Opening a bookstore would contradict the heart of Vouched. It is SO key that we’re nomadic. We have no overhead! No bills to worry about! No employees, really, aside from ourselves! We can keep our price points low and set up the table on a whim if we like. Often, in the Spring and Summer, I contemplate just setting up with some lemonade (+bourbon) on any ol’ sidewalk. We have the freedom to do that.

Still, it is a vexation that certain titles just don’t work with the nature of our guerrilla bookstores. It’s something I’ve struggled with since launching here. That is until Youngblood Boutique approached me a few weeks ago about carrying some of our wares permanently in their store.

Youngblood is a staple here. Located right along the main drag of the Poncey Highlands, they’ve been kicking ass since 2003 by offering a broad variety of fresh work from local and national artists and artisans. Really, their mission is  a broader version of our own. They’ve been fervent supporters of Vouched since we launched here in Atlanta- going so far as to donate their space for our launch reading in July 2011. Here’s a picture from that.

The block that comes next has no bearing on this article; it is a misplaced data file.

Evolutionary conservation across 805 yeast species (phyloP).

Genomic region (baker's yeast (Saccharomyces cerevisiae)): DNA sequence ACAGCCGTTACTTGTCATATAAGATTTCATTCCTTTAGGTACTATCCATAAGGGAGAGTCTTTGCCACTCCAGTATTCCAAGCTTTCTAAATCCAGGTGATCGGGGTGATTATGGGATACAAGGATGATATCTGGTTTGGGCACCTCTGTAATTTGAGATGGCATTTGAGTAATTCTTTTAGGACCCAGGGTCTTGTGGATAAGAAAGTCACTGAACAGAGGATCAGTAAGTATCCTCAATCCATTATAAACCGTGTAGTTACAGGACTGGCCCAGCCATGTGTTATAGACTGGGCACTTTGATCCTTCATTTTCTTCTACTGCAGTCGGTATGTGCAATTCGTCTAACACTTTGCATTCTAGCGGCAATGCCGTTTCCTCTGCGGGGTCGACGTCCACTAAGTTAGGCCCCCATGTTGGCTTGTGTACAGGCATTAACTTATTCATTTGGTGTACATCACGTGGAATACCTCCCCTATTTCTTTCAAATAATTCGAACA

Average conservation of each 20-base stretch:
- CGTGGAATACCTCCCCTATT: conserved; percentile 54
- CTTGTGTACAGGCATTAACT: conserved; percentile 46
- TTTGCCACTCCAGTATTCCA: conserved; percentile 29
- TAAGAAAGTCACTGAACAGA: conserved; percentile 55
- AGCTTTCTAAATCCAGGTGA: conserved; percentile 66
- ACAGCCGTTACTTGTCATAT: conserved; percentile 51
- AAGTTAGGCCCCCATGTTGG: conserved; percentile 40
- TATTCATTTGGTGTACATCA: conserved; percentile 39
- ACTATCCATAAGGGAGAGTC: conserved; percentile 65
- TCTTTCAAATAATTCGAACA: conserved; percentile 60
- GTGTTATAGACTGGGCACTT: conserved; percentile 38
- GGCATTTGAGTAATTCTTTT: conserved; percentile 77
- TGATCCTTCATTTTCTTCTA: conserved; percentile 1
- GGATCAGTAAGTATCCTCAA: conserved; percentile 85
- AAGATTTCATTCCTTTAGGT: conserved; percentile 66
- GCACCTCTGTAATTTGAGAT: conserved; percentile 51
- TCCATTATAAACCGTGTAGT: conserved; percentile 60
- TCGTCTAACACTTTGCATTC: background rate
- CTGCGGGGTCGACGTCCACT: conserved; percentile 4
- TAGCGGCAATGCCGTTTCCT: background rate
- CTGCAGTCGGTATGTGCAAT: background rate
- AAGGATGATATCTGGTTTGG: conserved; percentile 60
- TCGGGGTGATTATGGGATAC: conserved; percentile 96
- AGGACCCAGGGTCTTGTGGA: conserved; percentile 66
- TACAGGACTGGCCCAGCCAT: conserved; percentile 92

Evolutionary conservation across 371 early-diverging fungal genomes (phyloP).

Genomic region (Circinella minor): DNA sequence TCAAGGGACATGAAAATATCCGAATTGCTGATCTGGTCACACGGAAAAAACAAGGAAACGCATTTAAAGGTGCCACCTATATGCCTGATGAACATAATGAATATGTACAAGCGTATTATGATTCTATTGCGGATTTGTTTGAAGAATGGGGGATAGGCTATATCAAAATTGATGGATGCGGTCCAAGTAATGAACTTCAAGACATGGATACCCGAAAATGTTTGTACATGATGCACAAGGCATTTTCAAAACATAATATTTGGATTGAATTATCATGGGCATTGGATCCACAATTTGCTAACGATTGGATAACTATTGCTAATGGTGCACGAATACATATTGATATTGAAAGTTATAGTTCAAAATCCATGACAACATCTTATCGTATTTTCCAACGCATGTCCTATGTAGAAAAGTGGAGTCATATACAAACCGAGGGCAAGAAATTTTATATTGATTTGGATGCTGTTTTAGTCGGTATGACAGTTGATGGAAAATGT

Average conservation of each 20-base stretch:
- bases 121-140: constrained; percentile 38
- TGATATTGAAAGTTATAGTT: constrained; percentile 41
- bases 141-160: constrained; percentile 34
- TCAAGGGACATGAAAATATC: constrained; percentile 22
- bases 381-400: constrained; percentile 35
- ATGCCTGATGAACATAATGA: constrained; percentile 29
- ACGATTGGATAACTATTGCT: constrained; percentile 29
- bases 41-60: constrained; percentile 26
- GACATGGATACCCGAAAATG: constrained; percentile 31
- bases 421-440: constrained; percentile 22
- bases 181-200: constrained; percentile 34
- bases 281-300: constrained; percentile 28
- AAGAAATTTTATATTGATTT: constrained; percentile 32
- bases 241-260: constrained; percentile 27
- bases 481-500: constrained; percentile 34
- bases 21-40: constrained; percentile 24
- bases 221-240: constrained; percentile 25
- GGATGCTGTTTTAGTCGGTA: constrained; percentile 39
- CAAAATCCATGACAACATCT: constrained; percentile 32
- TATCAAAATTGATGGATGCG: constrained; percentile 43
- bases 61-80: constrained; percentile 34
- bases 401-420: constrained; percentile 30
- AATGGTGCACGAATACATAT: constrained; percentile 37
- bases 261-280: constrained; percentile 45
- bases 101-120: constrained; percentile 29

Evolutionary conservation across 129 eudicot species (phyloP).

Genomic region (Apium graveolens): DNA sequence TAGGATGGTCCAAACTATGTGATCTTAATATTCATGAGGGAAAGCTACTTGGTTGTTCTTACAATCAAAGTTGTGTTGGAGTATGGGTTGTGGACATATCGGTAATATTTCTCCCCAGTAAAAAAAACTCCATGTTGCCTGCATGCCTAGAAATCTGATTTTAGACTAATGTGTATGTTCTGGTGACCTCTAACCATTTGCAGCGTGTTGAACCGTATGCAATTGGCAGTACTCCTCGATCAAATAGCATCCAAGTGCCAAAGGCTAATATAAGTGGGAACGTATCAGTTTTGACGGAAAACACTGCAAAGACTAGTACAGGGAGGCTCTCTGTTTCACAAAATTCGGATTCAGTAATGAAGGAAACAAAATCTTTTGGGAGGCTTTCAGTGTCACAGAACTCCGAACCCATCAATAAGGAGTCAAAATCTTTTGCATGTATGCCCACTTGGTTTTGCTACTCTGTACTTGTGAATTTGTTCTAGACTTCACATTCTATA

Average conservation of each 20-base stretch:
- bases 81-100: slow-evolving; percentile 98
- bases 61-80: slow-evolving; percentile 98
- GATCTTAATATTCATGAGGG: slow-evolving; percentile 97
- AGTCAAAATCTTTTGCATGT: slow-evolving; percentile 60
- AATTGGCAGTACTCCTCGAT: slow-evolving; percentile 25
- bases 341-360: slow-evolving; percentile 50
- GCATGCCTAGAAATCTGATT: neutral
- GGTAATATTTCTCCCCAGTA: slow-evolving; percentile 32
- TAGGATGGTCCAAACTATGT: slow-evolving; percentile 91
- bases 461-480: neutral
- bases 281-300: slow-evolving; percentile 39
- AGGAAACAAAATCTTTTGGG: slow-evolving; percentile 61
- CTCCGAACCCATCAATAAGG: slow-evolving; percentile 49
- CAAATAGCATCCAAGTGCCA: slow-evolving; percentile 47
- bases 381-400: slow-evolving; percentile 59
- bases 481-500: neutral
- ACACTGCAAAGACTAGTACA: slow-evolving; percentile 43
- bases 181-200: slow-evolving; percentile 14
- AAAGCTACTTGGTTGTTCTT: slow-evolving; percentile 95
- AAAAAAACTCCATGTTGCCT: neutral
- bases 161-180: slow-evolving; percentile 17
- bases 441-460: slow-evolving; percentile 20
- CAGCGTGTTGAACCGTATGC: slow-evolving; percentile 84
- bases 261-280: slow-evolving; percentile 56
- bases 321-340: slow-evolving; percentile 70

As of March 14th a special run of Vouched Books will be regularly available at the boutique. Being there opens up a whole new realm of possibilities for what can be sold- it’s a thrill to bring a whole new body of literature to the city through this partnership.

To celebrate- we’re throwing a party– a release party taboot! We’re also celebrating the release of David Courtright’s beautiful chapbook of poetry Animal Bodies– lovingly designed, hand-sewn & assembled collection of poetry from Two Steps Press in Athens, GA. It will stir your insides! Our readers for the evening? David Courtright, Molly Brodak, Bruce Covey, and Maggie Ginestra. Plus, there will be music from Christ, Lord! All of this goodness will take place on Thursday, March 14th. Readings will commence at 7:30 p.m.

Here’s a promotional video for the chapbook.

The next few weeks will be full of reviews, interviews, etc. to get you as pumped as I am!


19 Apr

Maybe it’s rude or not cool to talk like this, but who am I so I’ll say it: my last three rejections from Sixth Finch have echoed “These are so close! Keep trying!” which could mean any number of things, but after reading that new digital stack of goodness the Sixth Finch crew has assembled, I’m kind of like “Shooo-weee, I’m glad they said no.” Sincerely, honestly, down right, my poems don’t belong in this issue, or any of their issues yet. Sixth Finch is one of my two or three go-to-the-day-it-drops poetry journals and they haven’t let up, man.